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AP Environmental Science Compostability Study


AP Environmental Science Compost StudyAP Environmental Science Compost StudyStudents in Stephen Bailey's classes at Livermore High School are getting their hands dirty. To help introduce the AP Environmental Science course, the veteran science teacher challenges students to test the compostability and degradability of a range of materials. "It serves as an introduction to the scientific method, of observation, testing a hypothesis, being careful with a control, writing solid measureable observations, writing in the lab book, and sticking with a long-term investigation," explains Bailey.

In the first week of school, students choose an item commonly found in the garbage or littered on campus. Each item is tagged with the student's name and tied with a length of green yard, then buried or placed in the sun in a garden space outside the classroom. "Some students are testing compostability by burying their item underground and others are interested in photo-degradation- the process of items breaking down in the sun," says Bailey.

Student retrieving and item for observationStudent retrieving and item for observationEvery two weeks, students retrieve and examine their item. Using their lab books, students record observations. Bailey encourages students to make their own discoveries, often employing a socratic method to challenge assumptions and push discovery. "This is really an inquiry process. I don't have a data collection sheet or a pre-determined set of measurements students must take. Instead, I ask how they will know if something has changed for their item."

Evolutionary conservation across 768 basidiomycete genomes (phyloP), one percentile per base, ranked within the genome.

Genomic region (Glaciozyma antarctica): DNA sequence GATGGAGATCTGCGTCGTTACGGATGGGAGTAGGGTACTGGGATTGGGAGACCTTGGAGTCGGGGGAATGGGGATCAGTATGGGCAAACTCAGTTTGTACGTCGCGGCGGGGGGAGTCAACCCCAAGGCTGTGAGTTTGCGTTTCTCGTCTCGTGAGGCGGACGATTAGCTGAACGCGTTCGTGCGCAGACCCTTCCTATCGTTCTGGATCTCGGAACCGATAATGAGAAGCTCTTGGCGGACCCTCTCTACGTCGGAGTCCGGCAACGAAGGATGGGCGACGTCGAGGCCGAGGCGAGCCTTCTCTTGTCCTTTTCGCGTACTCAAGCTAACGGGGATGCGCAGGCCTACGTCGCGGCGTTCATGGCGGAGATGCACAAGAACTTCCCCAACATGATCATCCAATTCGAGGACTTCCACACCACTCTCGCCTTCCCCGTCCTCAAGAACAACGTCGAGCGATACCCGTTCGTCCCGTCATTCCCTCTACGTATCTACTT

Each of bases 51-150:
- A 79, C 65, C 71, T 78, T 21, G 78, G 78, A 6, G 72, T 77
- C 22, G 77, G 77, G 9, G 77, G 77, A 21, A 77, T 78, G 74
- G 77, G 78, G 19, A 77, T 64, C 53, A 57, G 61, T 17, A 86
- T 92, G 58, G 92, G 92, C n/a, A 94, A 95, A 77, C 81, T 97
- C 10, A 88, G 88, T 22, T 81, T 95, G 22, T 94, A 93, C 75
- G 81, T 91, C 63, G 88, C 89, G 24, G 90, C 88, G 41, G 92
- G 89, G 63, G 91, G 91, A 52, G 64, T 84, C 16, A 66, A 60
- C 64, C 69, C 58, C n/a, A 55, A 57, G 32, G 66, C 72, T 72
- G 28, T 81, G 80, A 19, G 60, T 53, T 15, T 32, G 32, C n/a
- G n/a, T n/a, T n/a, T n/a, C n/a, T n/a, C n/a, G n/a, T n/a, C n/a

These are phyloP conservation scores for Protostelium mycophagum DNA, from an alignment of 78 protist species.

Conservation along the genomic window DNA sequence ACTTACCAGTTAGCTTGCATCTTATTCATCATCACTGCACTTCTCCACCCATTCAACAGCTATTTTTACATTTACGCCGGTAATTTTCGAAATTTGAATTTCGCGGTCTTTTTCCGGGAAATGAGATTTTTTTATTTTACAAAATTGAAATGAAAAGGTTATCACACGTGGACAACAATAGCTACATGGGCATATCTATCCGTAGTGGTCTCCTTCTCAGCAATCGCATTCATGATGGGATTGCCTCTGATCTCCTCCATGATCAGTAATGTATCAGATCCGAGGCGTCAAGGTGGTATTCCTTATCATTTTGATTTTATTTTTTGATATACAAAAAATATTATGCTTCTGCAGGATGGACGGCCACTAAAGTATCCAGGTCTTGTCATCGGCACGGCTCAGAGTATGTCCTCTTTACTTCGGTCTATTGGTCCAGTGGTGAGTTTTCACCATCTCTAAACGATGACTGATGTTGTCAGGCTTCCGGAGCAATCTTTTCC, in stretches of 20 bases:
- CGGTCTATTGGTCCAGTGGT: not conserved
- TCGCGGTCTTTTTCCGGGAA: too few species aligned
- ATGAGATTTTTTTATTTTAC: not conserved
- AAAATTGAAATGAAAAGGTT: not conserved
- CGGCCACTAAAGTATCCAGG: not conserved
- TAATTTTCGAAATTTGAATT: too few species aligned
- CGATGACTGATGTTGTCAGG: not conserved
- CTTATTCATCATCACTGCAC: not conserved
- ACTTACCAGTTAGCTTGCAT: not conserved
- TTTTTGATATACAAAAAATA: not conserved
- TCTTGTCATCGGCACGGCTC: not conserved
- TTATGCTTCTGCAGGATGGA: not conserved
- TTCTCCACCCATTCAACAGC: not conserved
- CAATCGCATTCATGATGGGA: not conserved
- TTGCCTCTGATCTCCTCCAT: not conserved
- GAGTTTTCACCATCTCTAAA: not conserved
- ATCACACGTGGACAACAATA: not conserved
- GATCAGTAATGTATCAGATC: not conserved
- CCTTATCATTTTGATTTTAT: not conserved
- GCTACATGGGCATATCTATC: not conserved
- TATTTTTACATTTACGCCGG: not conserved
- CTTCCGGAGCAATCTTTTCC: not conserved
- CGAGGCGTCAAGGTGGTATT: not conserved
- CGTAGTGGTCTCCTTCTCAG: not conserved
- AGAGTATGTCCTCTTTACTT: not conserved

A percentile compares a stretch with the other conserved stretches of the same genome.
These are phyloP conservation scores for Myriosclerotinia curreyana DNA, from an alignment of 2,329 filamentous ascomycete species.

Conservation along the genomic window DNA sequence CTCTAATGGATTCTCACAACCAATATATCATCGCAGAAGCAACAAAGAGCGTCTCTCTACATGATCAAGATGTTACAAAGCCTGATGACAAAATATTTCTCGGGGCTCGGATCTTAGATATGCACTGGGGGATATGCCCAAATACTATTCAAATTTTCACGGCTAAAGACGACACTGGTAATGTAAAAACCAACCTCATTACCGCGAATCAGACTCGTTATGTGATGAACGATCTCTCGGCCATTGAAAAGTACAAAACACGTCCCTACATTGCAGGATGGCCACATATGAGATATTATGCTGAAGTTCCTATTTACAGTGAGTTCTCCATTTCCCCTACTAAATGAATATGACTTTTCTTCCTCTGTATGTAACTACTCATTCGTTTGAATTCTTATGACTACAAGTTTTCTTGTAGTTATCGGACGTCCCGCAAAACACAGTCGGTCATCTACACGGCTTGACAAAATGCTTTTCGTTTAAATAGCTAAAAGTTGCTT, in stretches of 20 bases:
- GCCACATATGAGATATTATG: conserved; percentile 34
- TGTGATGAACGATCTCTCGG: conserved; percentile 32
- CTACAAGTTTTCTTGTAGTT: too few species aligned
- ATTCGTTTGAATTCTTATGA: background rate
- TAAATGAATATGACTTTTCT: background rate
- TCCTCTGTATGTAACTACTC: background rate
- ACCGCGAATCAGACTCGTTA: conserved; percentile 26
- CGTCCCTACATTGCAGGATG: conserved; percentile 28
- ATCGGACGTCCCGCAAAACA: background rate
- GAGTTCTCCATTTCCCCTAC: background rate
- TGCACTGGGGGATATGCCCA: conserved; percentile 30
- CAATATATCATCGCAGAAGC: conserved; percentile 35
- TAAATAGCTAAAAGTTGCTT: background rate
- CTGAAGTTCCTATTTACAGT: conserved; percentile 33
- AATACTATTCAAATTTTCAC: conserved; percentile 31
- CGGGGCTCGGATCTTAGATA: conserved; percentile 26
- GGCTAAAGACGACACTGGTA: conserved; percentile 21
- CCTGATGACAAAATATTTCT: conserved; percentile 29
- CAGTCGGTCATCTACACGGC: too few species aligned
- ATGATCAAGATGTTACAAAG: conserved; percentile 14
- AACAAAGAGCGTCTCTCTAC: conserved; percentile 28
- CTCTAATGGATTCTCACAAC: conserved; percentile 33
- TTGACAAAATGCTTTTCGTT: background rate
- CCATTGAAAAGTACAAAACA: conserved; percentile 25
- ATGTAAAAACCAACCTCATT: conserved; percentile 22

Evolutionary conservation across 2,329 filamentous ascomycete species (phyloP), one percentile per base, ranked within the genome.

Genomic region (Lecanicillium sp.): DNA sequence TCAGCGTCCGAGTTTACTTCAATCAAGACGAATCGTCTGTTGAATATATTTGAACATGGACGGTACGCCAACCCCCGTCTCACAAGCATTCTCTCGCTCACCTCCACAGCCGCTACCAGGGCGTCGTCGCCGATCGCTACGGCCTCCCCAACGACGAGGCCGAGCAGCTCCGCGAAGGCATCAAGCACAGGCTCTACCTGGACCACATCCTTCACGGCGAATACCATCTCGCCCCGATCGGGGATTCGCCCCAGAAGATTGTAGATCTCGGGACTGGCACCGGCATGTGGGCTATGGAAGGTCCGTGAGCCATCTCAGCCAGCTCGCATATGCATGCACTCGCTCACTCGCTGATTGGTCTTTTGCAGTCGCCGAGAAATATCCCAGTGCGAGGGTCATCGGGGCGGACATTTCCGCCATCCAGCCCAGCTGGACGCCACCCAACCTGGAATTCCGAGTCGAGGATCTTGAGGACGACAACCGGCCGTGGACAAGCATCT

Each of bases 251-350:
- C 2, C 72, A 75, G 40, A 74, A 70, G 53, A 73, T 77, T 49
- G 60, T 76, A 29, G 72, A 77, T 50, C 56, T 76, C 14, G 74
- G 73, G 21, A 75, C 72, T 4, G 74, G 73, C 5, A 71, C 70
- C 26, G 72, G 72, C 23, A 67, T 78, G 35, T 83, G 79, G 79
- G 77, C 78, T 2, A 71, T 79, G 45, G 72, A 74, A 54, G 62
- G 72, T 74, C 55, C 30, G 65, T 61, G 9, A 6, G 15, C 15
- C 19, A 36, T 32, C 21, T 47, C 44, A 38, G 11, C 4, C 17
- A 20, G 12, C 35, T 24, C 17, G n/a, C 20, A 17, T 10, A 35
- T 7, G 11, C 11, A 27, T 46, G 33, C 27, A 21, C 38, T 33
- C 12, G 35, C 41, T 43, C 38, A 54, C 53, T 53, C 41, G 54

"I let students fail to have a measureable hypothesis, so they learn to do a better job next time. A restart is possible when using such a long time span for the activity. One student buried an apple, and it was dug up and consumed by a visiting nocturnal organism by the first two week observaton. So we will try burying an apple under a big rock next time."

Students carefully record changes in color, texture, and mass. Many have also pinned a "control" copy of their item to the classroom wall to observe differences between an item kept in the climate-controlled atmosphere of the classroom compared to items exposed to the elements outdoors.

Control items hang in the classroomControl items hang in the classroomJust one month in to the investigation which will span seven months, students are finding many surprising results.  While many hypothesized that compostable items such as paper would lose mass as they break down, initial measurements show that many items are actually heavier now than when the project started. One student noticed that the gum wrapper she was studying felt slightly damp and attributes the gain in mass to added moisture from the soil. Other students speculate that items might gain mass as micro-organisms attach themselves to compostable materials.

As students experiment, they are also diving right in to their AP Environmental Science text book, reading a chapter about solid and hazardous waste management, hearing from guest speakers, and monitoring the school's recycling program. As students make their observations of each item, Bailey offers impromptu composting demonstrations and lessons in the school's compost pile. Pitchfork in hand, Bailey points out the fungi and invertebrates that are breaking down landscape clippings into new soil outside the science lab.

A stone cat guards a dead rat.A stone cat guards a dead rat.Bailey, a master of the "teachable moment," finds many opportunities to connect real world examples with the waste management theme in class. Recently, a loudspeaker announcement on campus called for a custodian to clear a trap that caught a rat on campus. Bailey raced to collect the rodent and students have buried it in soil (under a large stone cat sculpture) to monitor its decomposition.

On another day, students observed that the concrete sidewalks were covered with black spots of gum. With the suggestion that the campus run a "gum-redemption" program to pay students for returning scraped gum to the science department, Bailey asks students to collect and weigh samples of dried gum. At just over 1 gram each, a lively debate erupts in class about how much to pay to incentivize the scraping and collection of gum from campus sidewalks.

Investigations and observations related to the waste stream on campus will continue throughout the class's two-trimester span.